World Library  
Flag as Inappropriate
Email this Article


Article Id: WHEBN0001394798
Reproduction Date:

Title: Hy-Brasil  
Author: World Heritage Encyclopedia
Language: English
Subject: Mag Mell, Erik the Viking, Saga of Pliocene Exile
Publisher: World Heritage Encyclopedia


Brasil, also known as Hy-Brasil or several other variants,[1] is a phantom island which was said to lie in the Atlantic Ocean west of Ireland. In Irish myths it was said to be cloaked in mist, except for one day each seven years, when it became visible but still could not be reached. It probably has similar roots to other mythical islands said to exist in the Atlantic, such as Atlantis, Saint Brendan's Island, and the Isle of Mam.

Etymology of the name

The etymology of the names Brasil and Hy-Brasil are unknown, but in Irish tradition it is thought to come from the Irish Uí Breasail (meaning "descendants (i.e., clan) of Breasal"), one of the ancient clans of northeastern Ireland. cf. Old Irish: Í: island; bres: beauty, worth, great, mighty.[2]

Despite the similarity, the name of the country Brazil bears no relation to the mythical islands. It was at first named Ilha de Vera Cruz (Island of the True Cross) and later Terra de Santa Cruz (Land of the Holy Cross) by the Portuguese navigators who discovered the land. After some decades, it started to be called "Brazil" (Brasil, in Portuguese) due to the exploitation of native Brazilwood, at that time the only export of the land. In Portuguese, brazilwood is called pau-brasil, with the word brasil commonly given the etymology "red like an ember", formed from Latin brasa ("ember") and the suffix -il (from -iculum or -ilium).[3][4][5]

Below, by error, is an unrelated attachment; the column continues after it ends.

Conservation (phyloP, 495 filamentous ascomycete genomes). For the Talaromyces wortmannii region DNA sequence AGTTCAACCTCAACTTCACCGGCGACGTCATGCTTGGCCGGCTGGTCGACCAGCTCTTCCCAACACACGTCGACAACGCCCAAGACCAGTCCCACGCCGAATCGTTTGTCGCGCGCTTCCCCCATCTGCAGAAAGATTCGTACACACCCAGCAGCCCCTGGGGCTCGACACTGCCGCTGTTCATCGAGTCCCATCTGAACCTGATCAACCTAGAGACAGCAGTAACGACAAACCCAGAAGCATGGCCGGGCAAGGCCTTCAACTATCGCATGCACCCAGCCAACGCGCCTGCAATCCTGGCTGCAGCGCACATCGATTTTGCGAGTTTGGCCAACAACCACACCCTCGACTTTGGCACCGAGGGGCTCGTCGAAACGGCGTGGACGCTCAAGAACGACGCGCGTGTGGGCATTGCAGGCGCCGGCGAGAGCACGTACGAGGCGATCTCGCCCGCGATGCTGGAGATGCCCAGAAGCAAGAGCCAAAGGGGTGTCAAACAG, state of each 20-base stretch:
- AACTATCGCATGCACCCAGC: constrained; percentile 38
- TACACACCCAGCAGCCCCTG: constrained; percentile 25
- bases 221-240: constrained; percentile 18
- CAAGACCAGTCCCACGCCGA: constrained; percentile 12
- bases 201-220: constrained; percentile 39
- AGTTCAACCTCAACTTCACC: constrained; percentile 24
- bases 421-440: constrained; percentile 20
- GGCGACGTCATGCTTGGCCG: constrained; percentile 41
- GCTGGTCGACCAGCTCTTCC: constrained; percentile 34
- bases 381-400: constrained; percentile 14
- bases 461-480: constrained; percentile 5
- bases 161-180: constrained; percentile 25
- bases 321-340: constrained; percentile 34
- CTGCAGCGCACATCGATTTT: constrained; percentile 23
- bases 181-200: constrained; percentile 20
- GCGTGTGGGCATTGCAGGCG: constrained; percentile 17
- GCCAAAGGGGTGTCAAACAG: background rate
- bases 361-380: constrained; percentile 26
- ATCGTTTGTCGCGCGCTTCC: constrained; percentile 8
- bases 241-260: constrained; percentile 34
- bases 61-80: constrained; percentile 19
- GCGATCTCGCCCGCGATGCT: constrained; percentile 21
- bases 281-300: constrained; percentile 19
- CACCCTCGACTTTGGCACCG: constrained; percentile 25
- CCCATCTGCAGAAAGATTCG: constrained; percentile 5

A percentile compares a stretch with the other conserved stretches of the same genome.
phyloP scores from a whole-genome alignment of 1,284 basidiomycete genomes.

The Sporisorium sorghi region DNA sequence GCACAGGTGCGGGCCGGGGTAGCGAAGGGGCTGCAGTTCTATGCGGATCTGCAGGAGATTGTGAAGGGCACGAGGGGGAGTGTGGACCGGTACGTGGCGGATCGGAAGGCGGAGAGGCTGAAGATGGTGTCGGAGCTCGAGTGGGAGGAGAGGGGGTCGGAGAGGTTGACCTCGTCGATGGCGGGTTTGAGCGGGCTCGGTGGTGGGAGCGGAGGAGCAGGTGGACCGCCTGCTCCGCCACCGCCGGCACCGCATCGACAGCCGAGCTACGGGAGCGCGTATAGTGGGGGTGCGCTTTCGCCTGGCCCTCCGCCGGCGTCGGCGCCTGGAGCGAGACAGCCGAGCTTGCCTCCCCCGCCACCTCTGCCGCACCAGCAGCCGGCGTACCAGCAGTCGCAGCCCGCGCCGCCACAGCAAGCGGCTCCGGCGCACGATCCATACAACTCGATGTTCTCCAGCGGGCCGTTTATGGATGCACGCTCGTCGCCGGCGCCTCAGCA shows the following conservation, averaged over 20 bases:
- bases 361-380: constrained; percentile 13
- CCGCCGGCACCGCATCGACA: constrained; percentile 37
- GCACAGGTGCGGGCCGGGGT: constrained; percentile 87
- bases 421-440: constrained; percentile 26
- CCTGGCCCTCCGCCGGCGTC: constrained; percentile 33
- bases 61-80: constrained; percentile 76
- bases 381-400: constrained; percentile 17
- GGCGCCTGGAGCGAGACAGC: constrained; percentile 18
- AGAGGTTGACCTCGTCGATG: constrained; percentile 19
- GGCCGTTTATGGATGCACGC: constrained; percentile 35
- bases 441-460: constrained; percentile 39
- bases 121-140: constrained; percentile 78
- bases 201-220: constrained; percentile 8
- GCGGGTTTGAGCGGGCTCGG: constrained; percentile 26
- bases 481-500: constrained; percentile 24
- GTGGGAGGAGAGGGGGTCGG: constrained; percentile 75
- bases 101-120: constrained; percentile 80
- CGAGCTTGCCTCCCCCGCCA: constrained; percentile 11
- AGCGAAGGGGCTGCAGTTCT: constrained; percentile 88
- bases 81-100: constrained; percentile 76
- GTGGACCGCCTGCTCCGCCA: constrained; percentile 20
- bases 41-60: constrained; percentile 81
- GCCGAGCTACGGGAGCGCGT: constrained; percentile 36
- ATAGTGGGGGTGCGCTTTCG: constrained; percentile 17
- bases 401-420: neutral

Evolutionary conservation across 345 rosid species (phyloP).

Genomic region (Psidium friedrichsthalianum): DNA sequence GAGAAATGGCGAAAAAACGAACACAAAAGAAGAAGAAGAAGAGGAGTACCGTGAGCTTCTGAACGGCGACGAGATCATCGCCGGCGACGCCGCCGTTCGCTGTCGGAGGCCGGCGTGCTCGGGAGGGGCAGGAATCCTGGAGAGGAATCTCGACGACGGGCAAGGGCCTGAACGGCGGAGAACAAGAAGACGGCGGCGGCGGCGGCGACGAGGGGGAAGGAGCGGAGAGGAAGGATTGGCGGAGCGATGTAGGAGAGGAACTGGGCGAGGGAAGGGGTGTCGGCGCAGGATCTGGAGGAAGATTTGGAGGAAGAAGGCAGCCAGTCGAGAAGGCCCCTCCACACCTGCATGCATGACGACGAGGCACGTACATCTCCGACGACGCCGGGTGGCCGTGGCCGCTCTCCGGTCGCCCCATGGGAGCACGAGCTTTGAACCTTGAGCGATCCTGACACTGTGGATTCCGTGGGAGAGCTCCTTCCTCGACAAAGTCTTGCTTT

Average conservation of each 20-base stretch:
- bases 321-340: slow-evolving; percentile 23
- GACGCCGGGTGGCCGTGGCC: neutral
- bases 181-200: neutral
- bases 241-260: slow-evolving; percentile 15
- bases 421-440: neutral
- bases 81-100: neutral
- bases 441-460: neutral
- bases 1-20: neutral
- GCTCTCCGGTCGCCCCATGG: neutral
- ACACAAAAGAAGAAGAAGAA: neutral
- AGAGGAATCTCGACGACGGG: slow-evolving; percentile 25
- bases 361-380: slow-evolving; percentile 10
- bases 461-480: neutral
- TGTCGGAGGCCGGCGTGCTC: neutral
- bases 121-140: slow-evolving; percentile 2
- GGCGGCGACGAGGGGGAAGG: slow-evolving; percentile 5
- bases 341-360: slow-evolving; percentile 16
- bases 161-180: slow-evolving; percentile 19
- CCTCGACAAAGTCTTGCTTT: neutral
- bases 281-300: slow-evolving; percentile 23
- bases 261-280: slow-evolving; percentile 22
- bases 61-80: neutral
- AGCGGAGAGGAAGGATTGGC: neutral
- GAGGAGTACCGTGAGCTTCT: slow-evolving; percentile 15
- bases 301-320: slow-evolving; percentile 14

Appearance on maps

Nautical charts identified an island called "Bracile" west of Ireland in the Atlantic Ocean as far back as 1325, in a portolan chart by Angelino Dulcert. Later it appeared as Insula de Brasil in the Venetian map of Andrea Bianco (1436), attached to one of the larger islands of a group of islands in the Atlantic. This was identified for a time with the modern island of Terceira in the Azores.

A Catalan chart of about 1480 labels two islands "Illa de brasil", one to the south west of Ireland (where the mythical place was supposed to be) and one south of "Illa verde" or Greenland.

On maps the island was shown as being circular, often with a central strait or river running east-west across its diameter. Despite the failure of attempts to find it, this appeared regularly on maps lying south west of Galway Bay until 1865, by which time it was called Brasil Rock.

Searches for the island

Expeditions left Bristol in 1480 and 1481 to search for the island; and a letter written by Pedro de Ayala, shortly after the return of John Cabot (from his expedition in 1497), reports that land found by Cabot had been "discovered in the past by the men from Bristol who found Brasil".[6]

In 1674 Captain John Nisbet claimed to have seen the island when on a journey from France to Ireland. He stated the island was inhabited by large black rabbits and a magician who lived alone in a stone castle.[7] Roderick O’Flaherty in A Chorographical Description of West or H-Iar Connaught (1684) tells us "There is now living, Morogh O'Ley (Murrough Ó Laoí), who imagins he was personally on O'Brasil for two days, and saw out of it the iles of Aran, Golamhead [by Lettermullen], Irrosbeghill, and other places of the west continent he was acquainted with."